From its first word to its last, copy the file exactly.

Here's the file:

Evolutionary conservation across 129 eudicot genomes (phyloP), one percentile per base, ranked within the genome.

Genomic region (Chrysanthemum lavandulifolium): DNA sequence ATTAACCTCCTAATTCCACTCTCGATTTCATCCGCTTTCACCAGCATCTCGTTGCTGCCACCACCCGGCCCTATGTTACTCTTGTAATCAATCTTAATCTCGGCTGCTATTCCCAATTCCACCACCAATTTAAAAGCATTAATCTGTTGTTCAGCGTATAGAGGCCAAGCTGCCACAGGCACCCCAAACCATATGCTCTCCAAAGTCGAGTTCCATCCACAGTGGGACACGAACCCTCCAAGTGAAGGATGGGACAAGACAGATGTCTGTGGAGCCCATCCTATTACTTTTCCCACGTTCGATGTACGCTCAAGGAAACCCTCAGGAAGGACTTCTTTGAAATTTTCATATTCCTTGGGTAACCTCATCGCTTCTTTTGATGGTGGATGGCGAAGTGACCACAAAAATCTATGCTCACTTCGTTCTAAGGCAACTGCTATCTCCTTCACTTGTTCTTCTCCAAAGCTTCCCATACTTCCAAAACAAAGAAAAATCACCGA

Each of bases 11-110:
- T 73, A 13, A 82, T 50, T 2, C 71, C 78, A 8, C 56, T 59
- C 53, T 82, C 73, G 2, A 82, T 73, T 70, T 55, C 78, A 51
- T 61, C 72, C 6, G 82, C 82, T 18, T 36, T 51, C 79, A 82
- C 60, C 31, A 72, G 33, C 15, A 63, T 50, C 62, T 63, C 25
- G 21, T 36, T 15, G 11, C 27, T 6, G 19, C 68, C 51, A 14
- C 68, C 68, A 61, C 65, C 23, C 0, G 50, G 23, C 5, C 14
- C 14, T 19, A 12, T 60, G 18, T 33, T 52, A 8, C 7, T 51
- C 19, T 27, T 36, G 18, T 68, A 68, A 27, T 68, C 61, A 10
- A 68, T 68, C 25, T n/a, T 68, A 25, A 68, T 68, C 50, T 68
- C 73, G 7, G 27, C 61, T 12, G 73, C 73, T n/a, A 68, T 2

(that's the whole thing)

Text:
Evolutionary conservation across 129 eudicot genomes (phyloP), one percentile per base, ranked within the genome.

Genomic region (Chrysanthemum lavandulifolium): DNA sequence ATTAACCTCCTAATTCCACTCTCGATTTCATCCGCTTTCACCAGCATCTCGTTGCTGCCACCACCCGGCCCTATGTTACTCTTGTAATCAATCTTAATCTCGGCTGCTATTCCCAATTCCACCACCAATTTAAAAGCATTAATCTGTTGTTCAGCGTATAGAGGCCAAGCTGCCACAGGCACCCCAAACCATATGCTCTCCAAAGTCGAGTTCCATCCACAGTGGGACACGAACCCTCCAAGTGAAGGATGGGACAAGACAGATGTCTGTGGAGCCCATCCTATTACTTTTCCCACGTTCGATGTACGCTCAAGGAAACCCTCAGGAAGGACTTCTTTGAAATTTTCATATTCCTTGGGTAACCTCATCGCTTCTTTTGATGGTGGATGGCGAAGTGACCACAAAAATCTATGCTCACTTCGTTCTAAGGCAACTGCTATCTCCTTCACTTGTTCTTCTCCAAAGCTTCCCATACTTCCAAAACAAAGAAAAATCACCGA

Each of bases 11-110:
- T 73, A 13, A 82, T 50, T 2, C 71, C 78, A 8, C 56, T 59
- C 53, T 82, C 73, G 2, A 82, T 73, T 70, T 55, C 78, A 51
- T 61, C 72, C 6, G 82, C 82, T 18, T 36, T 51, C 79, A 82
- C 60, C 31, A 72, G 33, C 15, A 63, T 50, C 62, T 63, C 25
- G 21, T 36, T 15, G 11, C 27, T 6, G 19, C 68, C 51, A 14
- C 68, C 68, A 61, C 65, C 23, C 0, G 50, G 23, C 5, C 14
- C 14, T 19, A 12, T 60, G 18, T 33, T 52, A 8, C 7, T 51
- C 19, T 27, T 36, G 18, T 68, A 68, A 27, T 68, C 61, A 10
- A 68, T 68, C 25, T n/a, T 68, A 25, A 68, T 68, C 50, T 68
- C 73, G 7, G 27, C 61, T 12, G 73, C 73, T n/a, A 68, T 2